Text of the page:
Sunday, August 28, 2016
ADSS 1.186 Orsenigo to Maglione: the view from Germany
ADSS 1.186 Cesare Orsenigo, Germany, to Luigi Maglione, Sec State
Reference: Report Number 131 (28.447), (AES 6268/39)
Location and date: Berlin, 04.09.1939
Summary statement: Germany has tried to apply to Poland the same methods used with Czechoslovakia, trying to make her capitulate through negotiations. Italy also attempts a last move in favour of peace and will not go to war.
It is my duty to acquaint Your Eminence how the negotiations between Germany and Poland have taken place, according to information gathered by the Diplomatic Corps on the spot.
The fact of having dealt all the time through Great Britain, and never directly with Poland, has cause uncertain communications of which the Germans took advantage with great skill.
It seems that the German plan was identical with the one already used with Austria and in the case of the Sudetenland and Prague: to terrorise everybody to the point that it is almost a duty of conscience … to give in, in order to not to provoke a catastrophe! Poland had seen the trick very clearly and with great pride decided not to be taken in at any price: in this way many explain her resolve to avoid any attempt at direct negotiations. The German plan to have a negotiator in Berlin, and then … to move triumphantly into Danzig and along the Corridor the next day, could not be carried out: this resistance which offended, indeed increased, German arrogance, forced the two Berliners (Hitler and Ribbentrop) to lose their nerve when they were already dictating – with conquerors’ airs – harsh conditions on a Polish nation not yet vanquished! The Polish negotiator, invited to appear in Berlin within 24 hours, and who after 48 hours, was not present nor announced, gave the pretext that this was an offence to the great German nation. Some diplomats asked themselves this question: “Why did Germany, who was the claiming nation, not send her own negotiator to Warsaw, at least to hear at what price the desired transfer could be negotiated?”
Other diplomats suggested that – in view of the tremendous disaster – Poland could have appointed a very able negotiator with strict instructions and then send him at least up to the border.
With the failure of this old and now worn-out plan of bloodless conquest through panic and terrorism, Germany decided to resort to violence.
The attach motivated by the bad treatment of German minorities, which had been planned for 26 August, and which only the Italian hesitancy had delayed, was decided on for 1 September, on the pretext this time that Poland had not obeyed the German order to send a negotiator. To cover up this move and to give a lead to the country’s internal opinion, a so-called project of negotiations was prepared. As the plan was meant to be discarded, it was composed in mild tones and was communicated to the British Ambassador, that is, Ribbentrop read it to him Wednesday night, but a written copy was refused, although requested. (1)
The report of the existence of such a plan arrived in London on Thursday morning, but not the text; the same information must have been sent to Warsaw, but not the text which never left Ribbentrop’s hands: the phrase of the German communiqué, namely, that “the plan for the discussion was communicated to the British Minister” must be understood in the above sense, and the phrase used also by some Catholic newspapers: “Hitler’s proposals were rejected by Britain and Poland” is equivocal, to say the least: the request for a negotiator was dropped by Poland, but no other concrete request was rejected, especially as none was made. Thursday evening, at 21.00hrs, the radio stations broadcast the sixteen points prepared – so it was said then – for the discussion with the negotiator, but the listeners were given to understand that they were now superseded; the broadcast was only intended to create the myth of German magnanimity personified by the German Führer.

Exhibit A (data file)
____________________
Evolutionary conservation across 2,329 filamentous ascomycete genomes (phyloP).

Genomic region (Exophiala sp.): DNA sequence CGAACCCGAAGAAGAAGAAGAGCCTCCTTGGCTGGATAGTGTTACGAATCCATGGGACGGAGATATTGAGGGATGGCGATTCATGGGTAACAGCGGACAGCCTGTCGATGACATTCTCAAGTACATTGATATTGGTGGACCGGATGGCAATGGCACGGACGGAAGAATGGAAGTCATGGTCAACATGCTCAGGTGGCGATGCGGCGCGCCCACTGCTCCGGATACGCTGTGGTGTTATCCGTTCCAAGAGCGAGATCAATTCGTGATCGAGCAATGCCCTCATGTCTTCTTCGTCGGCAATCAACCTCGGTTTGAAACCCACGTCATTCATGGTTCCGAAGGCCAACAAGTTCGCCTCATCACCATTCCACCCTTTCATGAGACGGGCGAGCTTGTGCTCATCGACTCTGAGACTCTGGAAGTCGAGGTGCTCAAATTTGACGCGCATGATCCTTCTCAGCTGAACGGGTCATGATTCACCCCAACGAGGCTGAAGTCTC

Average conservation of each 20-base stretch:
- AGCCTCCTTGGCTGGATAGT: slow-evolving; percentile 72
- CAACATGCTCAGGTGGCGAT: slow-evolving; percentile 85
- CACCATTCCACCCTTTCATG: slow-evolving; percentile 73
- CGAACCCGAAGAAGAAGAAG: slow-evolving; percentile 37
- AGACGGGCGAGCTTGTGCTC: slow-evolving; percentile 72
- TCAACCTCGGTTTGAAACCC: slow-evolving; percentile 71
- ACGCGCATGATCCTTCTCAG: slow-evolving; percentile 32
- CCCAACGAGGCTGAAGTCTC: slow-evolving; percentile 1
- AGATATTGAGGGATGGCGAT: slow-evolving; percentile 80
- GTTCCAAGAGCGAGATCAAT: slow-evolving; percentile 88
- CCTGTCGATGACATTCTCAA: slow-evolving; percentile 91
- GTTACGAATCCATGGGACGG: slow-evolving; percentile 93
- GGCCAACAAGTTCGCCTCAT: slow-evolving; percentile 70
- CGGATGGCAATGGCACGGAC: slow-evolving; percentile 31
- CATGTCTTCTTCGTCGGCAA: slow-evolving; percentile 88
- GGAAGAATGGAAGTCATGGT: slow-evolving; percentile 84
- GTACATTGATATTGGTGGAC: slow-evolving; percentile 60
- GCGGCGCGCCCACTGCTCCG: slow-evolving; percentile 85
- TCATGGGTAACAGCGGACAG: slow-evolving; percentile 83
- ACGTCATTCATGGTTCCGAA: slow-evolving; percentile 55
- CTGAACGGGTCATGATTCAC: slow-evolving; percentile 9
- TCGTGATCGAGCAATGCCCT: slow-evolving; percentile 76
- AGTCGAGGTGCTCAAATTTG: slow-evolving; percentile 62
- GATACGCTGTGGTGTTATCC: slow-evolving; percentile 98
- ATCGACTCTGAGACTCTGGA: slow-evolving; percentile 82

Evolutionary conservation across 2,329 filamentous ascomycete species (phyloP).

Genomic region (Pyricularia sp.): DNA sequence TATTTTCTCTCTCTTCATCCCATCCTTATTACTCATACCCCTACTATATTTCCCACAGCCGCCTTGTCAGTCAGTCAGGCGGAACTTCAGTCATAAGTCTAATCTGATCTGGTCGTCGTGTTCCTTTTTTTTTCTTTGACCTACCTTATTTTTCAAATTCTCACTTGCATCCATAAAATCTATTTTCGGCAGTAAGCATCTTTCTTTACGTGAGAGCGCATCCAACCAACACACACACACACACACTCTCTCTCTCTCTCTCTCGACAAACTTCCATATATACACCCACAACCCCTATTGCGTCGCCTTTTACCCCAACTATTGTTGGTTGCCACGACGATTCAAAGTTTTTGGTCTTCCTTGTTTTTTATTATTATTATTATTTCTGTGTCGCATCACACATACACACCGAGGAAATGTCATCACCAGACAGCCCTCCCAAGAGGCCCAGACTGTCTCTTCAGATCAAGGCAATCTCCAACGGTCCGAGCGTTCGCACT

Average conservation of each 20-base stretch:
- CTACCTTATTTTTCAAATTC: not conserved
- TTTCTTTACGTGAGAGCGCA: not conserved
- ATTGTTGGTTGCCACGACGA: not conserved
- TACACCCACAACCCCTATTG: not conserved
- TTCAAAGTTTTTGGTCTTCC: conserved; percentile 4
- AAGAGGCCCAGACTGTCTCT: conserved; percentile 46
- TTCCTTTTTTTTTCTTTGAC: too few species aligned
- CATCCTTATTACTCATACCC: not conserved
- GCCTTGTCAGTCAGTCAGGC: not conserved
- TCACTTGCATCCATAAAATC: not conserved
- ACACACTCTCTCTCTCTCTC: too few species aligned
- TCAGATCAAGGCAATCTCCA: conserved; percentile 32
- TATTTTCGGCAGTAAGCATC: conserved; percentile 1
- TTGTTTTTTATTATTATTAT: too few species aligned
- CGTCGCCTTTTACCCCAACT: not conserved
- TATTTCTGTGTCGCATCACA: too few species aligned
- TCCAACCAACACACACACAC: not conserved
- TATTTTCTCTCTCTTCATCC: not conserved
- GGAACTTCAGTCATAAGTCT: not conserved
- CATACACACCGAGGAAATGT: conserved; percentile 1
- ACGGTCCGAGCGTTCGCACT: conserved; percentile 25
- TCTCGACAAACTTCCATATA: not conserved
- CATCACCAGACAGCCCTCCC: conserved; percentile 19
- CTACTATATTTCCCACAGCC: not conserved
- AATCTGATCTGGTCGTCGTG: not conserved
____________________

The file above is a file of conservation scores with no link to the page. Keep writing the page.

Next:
It has come to my attention that yesterday – under the auspices of Italy – a new attempt in favour of peace has taken place under this formula: “Suspension of hostilities, everybody remaining at their positions and an international conference”. (2)
A long discussion between the Ambassadors and Hitler took place: France was agreeable, Hitler accepted, but Britain refused. By now the die was cast and Chamberlain had said that the fight was not against the German people but against Nazism.
The diplomats feel they have done everything possible to avoid this enormous disaster but they now remark that perhaps Providence had other plans. Italy has worked with all energy possible and it seems now that she will not dare to enter the war, knowing that she has got thousands of miles of frontier, completely exposed to the guns of the British, French and Greek fleets. This news about the last attempts in favour of peace is still secret here.
(1) Neville Henderson, (1882-1942), UK Ambassador to Germany 1937-39, recounted the meeting with Ribbentrop: “He produced a document of a certain length which he read to me in German, or more exactly he poured out as quickly as possible, in a tone of extreme exasperation. Of the sixteen articles which composed it I could grasp the sense of five or six”. Two Years with Hitler, p289. Henderson asked for a copy of the document in order to study it. Ribbentrop “categorically refused, threw the paper on the table with a disdainful gesture that it was now superseded, as no Polish emissary had arrived in Berlin by midnight”. See too DBFP, Series 3, Volume 7, n715.
(2) On 02.09.1939 at 10.00hrs Bernardo Attolico (1880-1942), Italian Ambassador to Germany (1935-39) sent a note to the German Foreign Office proposing, once more, the idea for a conference. (DDI, Series 8, Volume 13, n571.) Hitler did not reject the proposal immediately. (DDI, ibid, n581; DBFP, Series 3, Volume 7, nn 709, 710)